It’s about this time on the calendar that we begin to feel the weight of another year gone. With this melancholy creeping in at the periphery, we should all be extra thankful for the warm glow of family time, the slower pace, and the traditions that make our memories so rich.
As much as traditions feel like home, though, this weekend we’re going to do something that makes the in-between minutes momentous too.
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In their book “The Power of Moments: Why Certain Moments Have Extraordinary Impact,” Chip and Dan Heath discuss how changing the way you always do things—what they call “breaking the script”—plays a part in creating defining meaningful moments.
As it pertains to this weekend’s project, the “script” is how we hang on to and never use the stuff we have at home that we’re saving “for a special occasion.” And we’re going to break that script by actually using the things.
This Weekend’s Assignment:
Use something special.
You didn’t think we’d give you a tough project for the weekend after Thanksgiving, did you? Whether you’re Black Friday shopping today or just enjoying some down time at home, here are some ideas to get you started:
Use the fancy china—for weekend breakfast
Enjoying the near translucent delicacy of your special occasion dishware might seem like a stress fest. But if you can relax about the possibility of it getting chipped or broken, you’ll be able to enjoy the air of festivity that your beautiful dishware lends to even the most mundane meal.
Light the special candle
Did you know that scented candles can turn and lose their perfumed smell? Don’t wait until the “right time” to consume it. Honestly, when will you take pleasure from its scent any more than you would any time it’s burning?
Break open the expensive bottle of wine
We love the idea of marking a special occasion with uncorking a vintage we’ve saved. But what about making a special occasion by bringing out that vintage? A movie night cuddle fest in pajamas is, in its way, just as special as getting that promotion.
Eat on the couch
Maybe this isn’t verboten in your house, but I have five little kids and all eating must be done at the table. Imagine how fun and fancy free we’d all feel if I cleared some furniture from the center of the room and we had a pizza picnic on the living room floor—“Remember that time we had an indoor picnic for no reason?” Make this concept work for you. If eating in the living room isn’t that out of the ordinary, what about ice cream in bed or, say, mint juleps on the front porch?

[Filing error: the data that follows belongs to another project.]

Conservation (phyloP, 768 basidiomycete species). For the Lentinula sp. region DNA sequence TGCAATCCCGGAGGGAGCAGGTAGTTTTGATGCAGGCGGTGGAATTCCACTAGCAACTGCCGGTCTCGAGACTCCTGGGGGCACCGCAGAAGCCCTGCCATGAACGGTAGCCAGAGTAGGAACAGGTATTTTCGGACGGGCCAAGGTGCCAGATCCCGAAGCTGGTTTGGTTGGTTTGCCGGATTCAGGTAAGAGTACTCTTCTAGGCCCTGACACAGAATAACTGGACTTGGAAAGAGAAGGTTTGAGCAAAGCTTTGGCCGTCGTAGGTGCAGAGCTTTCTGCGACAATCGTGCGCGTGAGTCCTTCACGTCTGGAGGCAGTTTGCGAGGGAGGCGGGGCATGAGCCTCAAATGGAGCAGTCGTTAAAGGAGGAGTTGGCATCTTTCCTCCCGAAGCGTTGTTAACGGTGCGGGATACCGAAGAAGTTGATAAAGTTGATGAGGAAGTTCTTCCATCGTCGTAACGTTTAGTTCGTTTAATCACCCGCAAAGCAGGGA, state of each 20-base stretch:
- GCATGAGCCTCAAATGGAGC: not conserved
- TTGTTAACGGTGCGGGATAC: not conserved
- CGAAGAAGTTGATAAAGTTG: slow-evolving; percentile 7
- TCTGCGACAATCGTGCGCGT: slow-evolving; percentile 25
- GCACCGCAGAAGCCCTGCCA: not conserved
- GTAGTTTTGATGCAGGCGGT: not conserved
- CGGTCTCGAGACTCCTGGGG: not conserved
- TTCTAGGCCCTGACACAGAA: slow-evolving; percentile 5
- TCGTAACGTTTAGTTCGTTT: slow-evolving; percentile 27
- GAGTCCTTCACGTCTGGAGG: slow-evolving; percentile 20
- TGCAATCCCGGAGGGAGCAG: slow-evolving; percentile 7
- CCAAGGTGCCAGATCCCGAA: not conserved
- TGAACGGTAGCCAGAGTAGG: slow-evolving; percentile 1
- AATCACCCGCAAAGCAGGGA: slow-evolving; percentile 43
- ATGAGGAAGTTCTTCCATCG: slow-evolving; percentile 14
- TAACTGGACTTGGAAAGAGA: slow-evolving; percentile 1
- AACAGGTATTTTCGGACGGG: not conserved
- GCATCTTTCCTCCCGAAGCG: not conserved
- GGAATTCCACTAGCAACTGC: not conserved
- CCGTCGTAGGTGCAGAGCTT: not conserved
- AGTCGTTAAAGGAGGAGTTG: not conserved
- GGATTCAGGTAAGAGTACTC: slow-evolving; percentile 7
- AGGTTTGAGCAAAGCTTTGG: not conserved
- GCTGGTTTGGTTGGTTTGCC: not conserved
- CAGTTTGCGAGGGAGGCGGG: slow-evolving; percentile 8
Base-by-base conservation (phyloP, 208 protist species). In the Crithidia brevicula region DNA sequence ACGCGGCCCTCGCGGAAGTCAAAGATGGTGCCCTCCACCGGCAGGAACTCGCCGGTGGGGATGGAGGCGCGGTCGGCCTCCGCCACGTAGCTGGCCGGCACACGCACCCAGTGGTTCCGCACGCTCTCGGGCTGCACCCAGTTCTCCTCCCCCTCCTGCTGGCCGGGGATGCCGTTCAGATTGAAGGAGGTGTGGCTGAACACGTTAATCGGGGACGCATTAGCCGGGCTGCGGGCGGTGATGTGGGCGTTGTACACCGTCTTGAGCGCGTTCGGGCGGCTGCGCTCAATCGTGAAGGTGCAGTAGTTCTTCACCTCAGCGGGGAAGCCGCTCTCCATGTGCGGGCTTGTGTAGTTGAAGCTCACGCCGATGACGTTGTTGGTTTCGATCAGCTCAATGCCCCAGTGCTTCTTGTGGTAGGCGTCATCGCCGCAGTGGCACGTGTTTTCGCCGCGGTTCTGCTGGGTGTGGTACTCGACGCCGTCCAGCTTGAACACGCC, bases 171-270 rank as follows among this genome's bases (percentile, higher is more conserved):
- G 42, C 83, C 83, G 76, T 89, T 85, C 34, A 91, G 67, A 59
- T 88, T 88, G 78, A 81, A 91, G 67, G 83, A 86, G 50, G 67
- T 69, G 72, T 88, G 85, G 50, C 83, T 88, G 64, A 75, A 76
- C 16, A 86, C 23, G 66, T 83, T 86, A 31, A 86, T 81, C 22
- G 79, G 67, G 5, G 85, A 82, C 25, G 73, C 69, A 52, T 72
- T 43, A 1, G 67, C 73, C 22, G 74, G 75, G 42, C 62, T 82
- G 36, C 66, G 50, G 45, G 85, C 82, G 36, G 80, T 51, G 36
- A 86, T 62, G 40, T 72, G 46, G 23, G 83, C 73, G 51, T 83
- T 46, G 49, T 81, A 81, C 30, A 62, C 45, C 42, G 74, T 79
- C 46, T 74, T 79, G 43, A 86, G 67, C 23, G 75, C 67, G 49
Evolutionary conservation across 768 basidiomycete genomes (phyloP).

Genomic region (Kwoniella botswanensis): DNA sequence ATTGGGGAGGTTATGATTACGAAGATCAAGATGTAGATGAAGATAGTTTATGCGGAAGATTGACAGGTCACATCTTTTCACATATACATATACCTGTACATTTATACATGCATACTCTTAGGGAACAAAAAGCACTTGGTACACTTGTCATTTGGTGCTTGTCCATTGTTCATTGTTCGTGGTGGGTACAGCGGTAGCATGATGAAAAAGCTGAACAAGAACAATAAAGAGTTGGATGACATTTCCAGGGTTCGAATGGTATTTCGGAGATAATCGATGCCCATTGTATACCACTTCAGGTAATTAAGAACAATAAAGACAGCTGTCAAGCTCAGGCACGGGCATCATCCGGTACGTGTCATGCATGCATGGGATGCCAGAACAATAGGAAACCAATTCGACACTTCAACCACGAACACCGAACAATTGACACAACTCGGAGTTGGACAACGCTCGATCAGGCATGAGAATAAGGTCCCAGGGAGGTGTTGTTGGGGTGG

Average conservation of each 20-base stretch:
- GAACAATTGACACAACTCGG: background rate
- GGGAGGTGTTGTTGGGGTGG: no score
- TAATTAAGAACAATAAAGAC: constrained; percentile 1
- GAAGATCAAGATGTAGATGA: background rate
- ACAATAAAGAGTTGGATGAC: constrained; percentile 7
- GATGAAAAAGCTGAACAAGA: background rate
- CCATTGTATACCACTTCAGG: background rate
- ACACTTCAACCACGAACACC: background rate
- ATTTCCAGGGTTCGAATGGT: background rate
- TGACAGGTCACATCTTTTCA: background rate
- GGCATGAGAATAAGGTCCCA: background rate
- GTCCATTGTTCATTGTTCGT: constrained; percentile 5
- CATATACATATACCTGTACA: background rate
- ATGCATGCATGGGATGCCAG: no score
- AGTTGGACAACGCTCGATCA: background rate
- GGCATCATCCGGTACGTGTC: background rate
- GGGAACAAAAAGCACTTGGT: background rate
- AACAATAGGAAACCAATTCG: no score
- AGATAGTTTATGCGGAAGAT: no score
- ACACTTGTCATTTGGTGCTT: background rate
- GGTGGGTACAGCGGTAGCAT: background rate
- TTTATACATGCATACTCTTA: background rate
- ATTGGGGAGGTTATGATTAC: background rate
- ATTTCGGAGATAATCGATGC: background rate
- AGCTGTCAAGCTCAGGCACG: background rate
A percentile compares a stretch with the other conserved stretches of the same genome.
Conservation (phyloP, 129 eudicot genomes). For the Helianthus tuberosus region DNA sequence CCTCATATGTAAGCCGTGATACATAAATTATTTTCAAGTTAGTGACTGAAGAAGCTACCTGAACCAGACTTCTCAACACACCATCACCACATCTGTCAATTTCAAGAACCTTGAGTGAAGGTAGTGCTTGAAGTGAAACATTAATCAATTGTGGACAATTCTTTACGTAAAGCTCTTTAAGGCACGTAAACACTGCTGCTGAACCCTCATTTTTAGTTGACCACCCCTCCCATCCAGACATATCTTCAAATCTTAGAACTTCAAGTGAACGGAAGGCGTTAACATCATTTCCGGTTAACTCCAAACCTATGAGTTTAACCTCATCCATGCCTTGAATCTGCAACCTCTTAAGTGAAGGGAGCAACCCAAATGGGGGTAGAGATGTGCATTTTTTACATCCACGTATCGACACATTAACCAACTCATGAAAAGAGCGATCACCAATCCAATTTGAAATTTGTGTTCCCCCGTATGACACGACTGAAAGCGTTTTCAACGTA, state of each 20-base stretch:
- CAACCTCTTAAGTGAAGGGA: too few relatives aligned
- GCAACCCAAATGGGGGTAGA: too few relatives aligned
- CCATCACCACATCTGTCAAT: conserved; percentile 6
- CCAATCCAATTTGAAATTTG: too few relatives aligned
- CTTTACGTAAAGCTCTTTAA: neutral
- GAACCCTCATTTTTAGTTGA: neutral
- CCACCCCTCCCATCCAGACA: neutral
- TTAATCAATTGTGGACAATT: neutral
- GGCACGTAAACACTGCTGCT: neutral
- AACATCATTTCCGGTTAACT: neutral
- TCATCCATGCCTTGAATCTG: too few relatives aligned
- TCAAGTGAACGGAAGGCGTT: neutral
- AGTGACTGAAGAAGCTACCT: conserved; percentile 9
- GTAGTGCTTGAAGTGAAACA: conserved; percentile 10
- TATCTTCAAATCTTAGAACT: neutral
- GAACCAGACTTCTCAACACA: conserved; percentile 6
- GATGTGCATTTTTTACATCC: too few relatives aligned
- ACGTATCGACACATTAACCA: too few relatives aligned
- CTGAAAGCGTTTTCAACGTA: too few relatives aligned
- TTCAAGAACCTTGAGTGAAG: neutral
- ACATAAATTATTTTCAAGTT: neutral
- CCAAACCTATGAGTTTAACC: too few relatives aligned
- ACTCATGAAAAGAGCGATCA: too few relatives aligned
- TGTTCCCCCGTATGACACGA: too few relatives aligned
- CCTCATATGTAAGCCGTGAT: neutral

Wear the perfume
I spend much of my days working from home, taking care of children and our house, without much need for fanfare. Several months ago, though, I decided I’d spritz my favorite perfume on every morning. It’s definitely special, fancy, expensive stuff, quite worthy of being saved (I—no joke—bought it in Paris). But when I heard Gretchen Rubin talk about having a signature scent, I decided that I wanted my children to have an olfactory memory tied to the goodbye kisses they give me when I drop them off for school. And I love my gardenia-scented morning ritual.
By enjoying our best and sharing our favorites, we’re choosing to actively live in the now rather than waiting for something better. And, as the Heath brothers point out, when we do unexpected things or the same things in an unexpected way, we’re slowing down time just a little bit.
We’re not waiting for the moments, we’re making them. We’re honoring the fact that the quotidian is worthy of celebration. And we’re affirming: This is it and life is beautiful.
Remember: This is about improvement, not perfection. Each week you can either choose to work on the assignment we’ve sent you, or tackle another project you’ve been meaning to get to. It’s also completely okay to skip a weekend if you’re busy or not feeling the assignment.
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